WIHI: How Health Care Organizations Can Create Equity in the Community

Date: October 29, 2015


  • Kimberlydawn Wisdom, MD, MS, Senior Vice President of Community Health & Equity and Chief Wellness and Diversity Officer, Henry Ford Health System
  • John Whittington, MD, Lead Faculty, IHI Triple Aim; Senior Fellow, Institute for Healthcare Improvement
  • Sandra Bailey, Vice President for Care Transitions, Methodist Le Bonheur Healthcare
  • Joy Sharp, Manager, Community Navigators, Methodist Le Bonheur Healthcare
  • Mara Laderman, MSPH, Senior Research Associate, IHI

Health and health care improvement communities in the US are focusing on equity and racial disparities in some important new ways. Frustrated by the slow progress of closing gaps (despite decades of research and documentation of the problems), many are forging ahead to create more equitable access to care and better outcomes wherever and whenever they can. The new learning is coming from the “doing,” often making use of existing data that already tell a powerful story of persistent inequities (e.g., in cancer diagnosis and treatment, heart disease, and diabetes care) and highlight where there are opportunities to intervene.
On this episode of WIHI, we explored the opportunities health systems have to reduce inequities by virtue of their role as employers and purchasers, as well as their overall stature in the community. Health systems can promote equity with better hiring practices; by using a diverse pool of contractors and suppliers for goods and services; by offering living wages; and by engaging in initiatives in low-income — and often adjacent — neighborhoods. There are also many ways to use the influence and the resources of a health system to develop more community-friendly spaces and places for outdoor activities and physical exercise.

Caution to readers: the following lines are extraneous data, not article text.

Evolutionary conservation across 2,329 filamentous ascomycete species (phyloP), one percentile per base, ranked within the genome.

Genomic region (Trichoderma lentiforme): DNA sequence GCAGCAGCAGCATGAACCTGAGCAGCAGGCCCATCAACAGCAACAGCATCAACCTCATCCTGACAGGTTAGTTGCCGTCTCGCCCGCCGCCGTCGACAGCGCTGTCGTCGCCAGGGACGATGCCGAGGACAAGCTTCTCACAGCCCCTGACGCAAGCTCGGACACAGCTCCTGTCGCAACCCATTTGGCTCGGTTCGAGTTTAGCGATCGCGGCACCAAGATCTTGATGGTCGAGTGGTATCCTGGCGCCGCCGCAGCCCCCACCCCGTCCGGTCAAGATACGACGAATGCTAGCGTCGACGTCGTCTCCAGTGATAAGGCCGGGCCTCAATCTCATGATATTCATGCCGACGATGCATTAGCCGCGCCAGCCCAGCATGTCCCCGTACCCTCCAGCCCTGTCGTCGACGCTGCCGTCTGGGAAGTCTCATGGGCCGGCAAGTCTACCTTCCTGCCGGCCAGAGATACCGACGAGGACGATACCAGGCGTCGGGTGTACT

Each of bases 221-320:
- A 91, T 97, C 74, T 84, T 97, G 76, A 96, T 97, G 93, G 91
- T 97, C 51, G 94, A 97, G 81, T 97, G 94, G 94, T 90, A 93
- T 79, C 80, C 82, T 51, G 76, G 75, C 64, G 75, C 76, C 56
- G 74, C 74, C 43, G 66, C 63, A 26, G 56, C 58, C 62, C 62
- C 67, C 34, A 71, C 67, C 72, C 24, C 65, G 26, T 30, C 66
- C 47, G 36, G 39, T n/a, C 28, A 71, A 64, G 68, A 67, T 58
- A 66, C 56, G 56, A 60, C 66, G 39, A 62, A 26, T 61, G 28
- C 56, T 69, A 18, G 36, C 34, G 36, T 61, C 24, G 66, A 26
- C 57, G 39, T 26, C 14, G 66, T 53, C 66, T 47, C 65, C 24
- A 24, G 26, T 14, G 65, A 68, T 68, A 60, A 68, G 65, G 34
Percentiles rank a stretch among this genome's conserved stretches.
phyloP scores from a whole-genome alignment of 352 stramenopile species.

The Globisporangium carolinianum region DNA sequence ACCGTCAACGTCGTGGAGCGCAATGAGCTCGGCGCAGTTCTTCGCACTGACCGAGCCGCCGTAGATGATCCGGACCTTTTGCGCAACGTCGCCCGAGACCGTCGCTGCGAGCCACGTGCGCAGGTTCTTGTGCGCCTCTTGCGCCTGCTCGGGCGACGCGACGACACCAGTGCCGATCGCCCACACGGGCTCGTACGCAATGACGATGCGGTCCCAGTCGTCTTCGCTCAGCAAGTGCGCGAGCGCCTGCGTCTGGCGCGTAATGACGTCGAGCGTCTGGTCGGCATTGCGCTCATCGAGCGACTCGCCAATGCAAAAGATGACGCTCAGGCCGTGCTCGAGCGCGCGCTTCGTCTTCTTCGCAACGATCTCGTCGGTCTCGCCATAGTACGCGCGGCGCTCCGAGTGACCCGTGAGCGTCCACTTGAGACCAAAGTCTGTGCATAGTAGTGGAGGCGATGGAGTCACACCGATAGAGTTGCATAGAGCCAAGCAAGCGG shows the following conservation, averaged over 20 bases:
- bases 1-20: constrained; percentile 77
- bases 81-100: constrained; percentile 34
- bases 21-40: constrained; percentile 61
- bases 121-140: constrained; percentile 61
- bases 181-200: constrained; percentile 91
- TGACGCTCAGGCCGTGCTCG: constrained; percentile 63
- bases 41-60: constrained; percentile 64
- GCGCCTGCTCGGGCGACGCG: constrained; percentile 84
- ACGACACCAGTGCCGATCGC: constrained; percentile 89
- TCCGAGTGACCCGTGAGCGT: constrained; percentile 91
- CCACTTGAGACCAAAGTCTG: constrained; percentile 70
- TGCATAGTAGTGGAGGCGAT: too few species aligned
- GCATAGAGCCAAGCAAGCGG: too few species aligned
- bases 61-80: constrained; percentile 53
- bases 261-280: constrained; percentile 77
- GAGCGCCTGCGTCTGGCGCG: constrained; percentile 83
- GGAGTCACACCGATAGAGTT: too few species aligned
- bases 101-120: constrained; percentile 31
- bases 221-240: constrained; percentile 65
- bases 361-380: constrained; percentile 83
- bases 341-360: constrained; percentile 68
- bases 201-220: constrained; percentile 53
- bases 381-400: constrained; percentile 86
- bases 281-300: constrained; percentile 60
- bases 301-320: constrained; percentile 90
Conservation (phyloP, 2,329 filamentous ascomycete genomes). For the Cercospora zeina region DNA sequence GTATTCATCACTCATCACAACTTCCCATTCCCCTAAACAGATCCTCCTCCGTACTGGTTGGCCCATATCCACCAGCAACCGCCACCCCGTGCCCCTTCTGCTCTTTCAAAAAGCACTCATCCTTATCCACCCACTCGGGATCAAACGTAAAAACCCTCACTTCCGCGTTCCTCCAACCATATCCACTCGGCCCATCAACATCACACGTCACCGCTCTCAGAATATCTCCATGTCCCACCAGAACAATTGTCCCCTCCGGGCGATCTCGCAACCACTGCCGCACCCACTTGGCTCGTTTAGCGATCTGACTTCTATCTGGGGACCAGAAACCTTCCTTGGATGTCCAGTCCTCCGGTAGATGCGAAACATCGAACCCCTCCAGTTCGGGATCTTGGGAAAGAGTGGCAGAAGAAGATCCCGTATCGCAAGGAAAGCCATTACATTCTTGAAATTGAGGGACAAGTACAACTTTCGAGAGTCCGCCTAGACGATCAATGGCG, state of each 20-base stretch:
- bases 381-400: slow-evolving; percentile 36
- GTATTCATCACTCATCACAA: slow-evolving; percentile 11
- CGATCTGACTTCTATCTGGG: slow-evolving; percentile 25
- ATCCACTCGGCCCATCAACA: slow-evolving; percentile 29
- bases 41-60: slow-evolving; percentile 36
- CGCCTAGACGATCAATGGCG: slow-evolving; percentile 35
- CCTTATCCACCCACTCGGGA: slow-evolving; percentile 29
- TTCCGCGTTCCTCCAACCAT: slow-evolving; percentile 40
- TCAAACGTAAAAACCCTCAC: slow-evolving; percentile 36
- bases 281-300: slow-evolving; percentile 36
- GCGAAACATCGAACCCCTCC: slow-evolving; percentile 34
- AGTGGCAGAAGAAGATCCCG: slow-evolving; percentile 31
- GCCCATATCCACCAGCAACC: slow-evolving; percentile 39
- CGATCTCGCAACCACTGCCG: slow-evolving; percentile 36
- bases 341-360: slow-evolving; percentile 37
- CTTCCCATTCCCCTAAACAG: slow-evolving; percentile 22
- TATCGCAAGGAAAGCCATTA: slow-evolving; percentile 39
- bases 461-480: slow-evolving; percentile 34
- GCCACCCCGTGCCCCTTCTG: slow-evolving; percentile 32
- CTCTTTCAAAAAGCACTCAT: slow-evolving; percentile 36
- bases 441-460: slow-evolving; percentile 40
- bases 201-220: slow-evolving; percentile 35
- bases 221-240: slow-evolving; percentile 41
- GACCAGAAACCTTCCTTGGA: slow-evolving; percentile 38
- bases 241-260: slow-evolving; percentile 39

These aren’t just pie-in-the-sky ideas. They’re being spearheaded by organizations such as Methodist Le Bonheur Healthcare in Memphis and the Henry Ford Health System in Detroit. There are numerous other examples — but still, not nearly enough.



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